By Michael Doran
Finding a cure for Type 1 diabetes (T1D) is proving elusive but a group of Healesville families are not prepared to just sit back and wait for the disease to be eradicated.
On Sunday 18 November the Junior Diabetes Research Foundation (JDRF) One Walk made its first visit to Healesville, hosted by Rebecca Collins, whose 10 year-old son Jack has T1D.
“The day went really well and we raised double what we thought we would,” she said. “We had 32 walkers and around 150 supporters turn up to cheer the walkers on and support our fundraising.”
Each year, JDRF One Walks around the globe bring together around a million people to raise over $85 million for life-changing T1D research.
The Healesville day attracted 32 walkers and more than 100 supporters, raising $10,081 for research into curing the disease.
“With support from Yarra Ranges council, Healesville Community Market, Coles and Bakers Delight everything we raised on the day went directly to research,” Ms Collins said.
Healesville Football and Netball Club made their Don Road facilities available and Healesville Auskick provided equipment used in the games on the oval.
The motto for the day was ‘Walk with us and Turn Type 1 into Type None’. The stars were all of those living with T1D who wore orange caps to recognise and celebrate them as the true champions of the day.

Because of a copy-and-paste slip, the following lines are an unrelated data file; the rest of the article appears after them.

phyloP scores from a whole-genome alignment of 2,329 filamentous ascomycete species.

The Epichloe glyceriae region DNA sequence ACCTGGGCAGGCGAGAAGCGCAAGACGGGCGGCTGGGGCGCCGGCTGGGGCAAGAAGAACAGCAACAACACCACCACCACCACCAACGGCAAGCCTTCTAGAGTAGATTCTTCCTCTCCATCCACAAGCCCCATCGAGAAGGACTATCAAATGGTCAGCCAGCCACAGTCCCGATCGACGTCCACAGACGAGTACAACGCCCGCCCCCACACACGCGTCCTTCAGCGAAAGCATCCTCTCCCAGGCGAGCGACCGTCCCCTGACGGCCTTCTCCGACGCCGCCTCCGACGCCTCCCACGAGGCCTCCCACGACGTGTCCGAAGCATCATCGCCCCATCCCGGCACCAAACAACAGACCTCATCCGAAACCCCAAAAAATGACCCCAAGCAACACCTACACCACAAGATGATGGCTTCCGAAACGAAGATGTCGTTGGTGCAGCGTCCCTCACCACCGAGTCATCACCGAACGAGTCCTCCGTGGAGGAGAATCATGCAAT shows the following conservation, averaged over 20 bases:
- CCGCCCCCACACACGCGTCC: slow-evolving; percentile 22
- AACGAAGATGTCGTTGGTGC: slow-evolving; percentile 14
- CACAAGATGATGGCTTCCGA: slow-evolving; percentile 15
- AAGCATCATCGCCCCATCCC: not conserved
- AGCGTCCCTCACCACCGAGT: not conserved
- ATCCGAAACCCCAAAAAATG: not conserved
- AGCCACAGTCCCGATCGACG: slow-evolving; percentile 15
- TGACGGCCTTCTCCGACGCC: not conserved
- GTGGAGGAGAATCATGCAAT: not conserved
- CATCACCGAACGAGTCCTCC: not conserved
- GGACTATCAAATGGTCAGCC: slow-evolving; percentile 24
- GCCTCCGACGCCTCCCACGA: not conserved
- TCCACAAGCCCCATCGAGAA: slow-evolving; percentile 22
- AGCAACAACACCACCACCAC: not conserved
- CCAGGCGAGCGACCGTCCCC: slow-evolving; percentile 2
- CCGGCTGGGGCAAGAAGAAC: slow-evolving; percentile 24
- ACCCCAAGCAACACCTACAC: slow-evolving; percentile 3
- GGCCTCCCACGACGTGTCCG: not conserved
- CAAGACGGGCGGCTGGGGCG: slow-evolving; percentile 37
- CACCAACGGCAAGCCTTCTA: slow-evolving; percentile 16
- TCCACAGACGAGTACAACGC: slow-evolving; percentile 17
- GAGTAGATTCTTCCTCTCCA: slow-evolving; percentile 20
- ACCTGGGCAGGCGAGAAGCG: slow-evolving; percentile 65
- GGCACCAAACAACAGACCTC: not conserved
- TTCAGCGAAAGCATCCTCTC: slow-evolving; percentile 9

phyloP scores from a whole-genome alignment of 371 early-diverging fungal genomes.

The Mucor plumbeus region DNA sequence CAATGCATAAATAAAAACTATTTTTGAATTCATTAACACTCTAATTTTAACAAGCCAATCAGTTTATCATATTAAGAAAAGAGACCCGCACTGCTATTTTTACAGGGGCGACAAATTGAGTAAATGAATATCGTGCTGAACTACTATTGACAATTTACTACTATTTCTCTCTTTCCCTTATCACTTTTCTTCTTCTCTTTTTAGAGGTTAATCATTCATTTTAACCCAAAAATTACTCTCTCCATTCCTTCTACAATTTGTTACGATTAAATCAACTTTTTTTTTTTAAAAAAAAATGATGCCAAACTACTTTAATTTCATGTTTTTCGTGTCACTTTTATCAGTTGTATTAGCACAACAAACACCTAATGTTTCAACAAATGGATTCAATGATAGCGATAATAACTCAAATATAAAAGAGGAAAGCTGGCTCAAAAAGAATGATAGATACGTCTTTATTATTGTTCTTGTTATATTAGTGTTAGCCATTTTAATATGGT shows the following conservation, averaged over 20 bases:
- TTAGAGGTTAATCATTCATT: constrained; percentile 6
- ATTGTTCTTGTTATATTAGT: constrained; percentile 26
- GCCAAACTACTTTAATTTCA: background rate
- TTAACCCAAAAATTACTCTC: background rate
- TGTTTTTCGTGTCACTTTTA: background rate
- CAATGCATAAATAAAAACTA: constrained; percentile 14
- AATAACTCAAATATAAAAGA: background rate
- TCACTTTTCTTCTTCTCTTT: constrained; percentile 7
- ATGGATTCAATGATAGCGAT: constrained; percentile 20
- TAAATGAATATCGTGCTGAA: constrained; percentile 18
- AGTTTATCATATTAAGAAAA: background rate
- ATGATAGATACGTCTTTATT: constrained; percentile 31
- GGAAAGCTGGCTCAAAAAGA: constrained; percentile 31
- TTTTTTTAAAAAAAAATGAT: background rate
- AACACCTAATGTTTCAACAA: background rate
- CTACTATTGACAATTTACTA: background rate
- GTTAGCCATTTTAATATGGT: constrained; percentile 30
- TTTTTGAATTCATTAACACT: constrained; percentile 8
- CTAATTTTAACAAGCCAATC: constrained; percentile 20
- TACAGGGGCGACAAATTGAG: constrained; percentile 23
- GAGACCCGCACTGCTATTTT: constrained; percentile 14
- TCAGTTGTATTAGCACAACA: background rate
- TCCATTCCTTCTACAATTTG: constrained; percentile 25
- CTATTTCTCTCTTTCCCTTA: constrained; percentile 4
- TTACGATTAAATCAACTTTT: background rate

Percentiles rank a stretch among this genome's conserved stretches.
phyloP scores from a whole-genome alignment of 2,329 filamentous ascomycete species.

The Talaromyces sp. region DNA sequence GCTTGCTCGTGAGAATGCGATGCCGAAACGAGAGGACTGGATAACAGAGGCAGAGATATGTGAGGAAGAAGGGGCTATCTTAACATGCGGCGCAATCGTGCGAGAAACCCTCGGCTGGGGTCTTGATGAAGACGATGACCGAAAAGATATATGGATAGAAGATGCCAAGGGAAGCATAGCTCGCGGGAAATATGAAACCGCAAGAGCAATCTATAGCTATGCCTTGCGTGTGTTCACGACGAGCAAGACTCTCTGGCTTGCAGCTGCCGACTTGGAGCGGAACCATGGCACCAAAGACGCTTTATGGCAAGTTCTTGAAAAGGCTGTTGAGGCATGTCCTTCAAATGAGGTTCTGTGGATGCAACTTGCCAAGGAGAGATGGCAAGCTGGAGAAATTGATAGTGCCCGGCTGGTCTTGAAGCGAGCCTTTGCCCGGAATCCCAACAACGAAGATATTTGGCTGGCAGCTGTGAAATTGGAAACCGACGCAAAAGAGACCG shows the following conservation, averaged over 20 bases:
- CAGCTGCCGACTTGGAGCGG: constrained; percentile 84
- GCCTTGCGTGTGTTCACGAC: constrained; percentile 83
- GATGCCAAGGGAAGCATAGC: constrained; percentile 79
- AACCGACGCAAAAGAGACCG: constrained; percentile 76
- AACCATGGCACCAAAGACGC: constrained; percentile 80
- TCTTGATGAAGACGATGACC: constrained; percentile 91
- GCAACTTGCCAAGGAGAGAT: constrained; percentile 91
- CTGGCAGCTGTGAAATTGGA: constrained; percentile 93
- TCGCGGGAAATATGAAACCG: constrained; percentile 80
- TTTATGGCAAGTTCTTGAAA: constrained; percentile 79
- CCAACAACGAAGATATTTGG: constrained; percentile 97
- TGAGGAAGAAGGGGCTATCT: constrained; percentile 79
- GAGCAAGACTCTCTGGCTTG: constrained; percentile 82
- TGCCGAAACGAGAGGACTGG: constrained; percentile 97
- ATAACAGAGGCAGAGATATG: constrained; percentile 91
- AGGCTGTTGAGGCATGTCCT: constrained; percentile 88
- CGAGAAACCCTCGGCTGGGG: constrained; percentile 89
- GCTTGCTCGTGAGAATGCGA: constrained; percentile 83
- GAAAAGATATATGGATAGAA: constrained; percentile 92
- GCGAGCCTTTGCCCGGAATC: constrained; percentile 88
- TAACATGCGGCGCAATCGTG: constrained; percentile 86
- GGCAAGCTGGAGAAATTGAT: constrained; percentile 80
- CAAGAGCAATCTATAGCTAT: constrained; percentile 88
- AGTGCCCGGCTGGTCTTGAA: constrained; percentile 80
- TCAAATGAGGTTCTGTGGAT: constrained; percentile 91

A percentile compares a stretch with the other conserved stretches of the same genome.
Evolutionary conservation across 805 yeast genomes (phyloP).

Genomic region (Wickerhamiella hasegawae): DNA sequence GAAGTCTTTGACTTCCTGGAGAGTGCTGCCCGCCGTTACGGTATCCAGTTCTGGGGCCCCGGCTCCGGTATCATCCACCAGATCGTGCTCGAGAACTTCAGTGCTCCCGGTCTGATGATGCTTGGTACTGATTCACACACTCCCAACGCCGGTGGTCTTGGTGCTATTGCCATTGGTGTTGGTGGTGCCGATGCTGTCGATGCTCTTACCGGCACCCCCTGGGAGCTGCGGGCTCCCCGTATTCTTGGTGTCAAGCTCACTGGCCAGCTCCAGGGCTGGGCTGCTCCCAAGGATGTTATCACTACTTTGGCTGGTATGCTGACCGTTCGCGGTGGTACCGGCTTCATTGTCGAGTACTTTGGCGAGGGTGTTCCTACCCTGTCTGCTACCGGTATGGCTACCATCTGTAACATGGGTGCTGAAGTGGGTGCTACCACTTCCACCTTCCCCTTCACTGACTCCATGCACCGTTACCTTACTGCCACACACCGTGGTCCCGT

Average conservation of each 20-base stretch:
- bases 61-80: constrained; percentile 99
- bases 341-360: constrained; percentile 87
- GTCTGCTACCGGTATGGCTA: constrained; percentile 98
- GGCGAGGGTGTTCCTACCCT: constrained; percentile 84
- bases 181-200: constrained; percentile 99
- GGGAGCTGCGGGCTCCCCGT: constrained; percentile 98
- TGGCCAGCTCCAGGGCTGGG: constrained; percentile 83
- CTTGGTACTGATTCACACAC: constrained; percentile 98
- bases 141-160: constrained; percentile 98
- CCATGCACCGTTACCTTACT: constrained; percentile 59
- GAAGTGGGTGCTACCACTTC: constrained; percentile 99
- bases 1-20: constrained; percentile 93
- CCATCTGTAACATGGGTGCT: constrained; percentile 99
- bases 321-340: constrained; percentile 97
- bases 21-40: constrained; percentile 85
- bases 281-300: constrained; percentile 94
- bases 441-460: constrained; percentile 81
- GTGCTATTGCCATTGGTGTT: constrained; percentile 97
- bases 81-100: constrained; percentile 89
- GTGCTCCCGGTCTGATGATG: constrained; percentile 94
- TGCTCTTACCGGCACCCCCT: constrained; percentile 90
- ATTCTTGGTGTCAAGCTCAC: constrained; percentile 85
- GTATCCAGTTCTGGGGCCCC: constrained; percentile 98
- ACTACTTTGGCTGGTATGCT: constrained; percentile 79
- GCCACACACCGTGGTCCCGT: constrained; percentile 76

While the focus was on fundraising, for Rebecca the day was also about connecting with others in the community whose children are dealing with T1Ds.
“There was a family from Frankston and one from Pakenham and when I looked around I realised I didn’t know the majority of people there,” she said.
“Connecting with other families who are going through the same challenges is great because when you deal with diabetes every day it can often feel like you are on your own.”
A co-organiser was Laura Innes-Mason, whose nine-year-old daughter Rori lives with the disease. It was Laura who first recognised the symptoms and requested the diabetes test for Rori.
“I recognised the symptoms from reading the Babysitter Club books when I was younger, otherwise I don’t think I would have thought about it for a long time,” she said.
Rori was diagnosed when she was five and Jack when he was four. Both families are very thankful that the schools involved, Chum Creek Primary and Healesville Primary, have been supportive and prepared to ‘do whatever it takes to help.’
Whilst Rori and Jack are well-adjusted to living with their disease, Laura said it can impact on their everyday activities.“As much as you want to say it doesn’t, it can,” she said.
Both are already planning for an even bigger event next year and have received lots of offers of help. To learn more about the event or just to connect with other T1D families visit www.facebook.com/jdrfonewalkhealesville.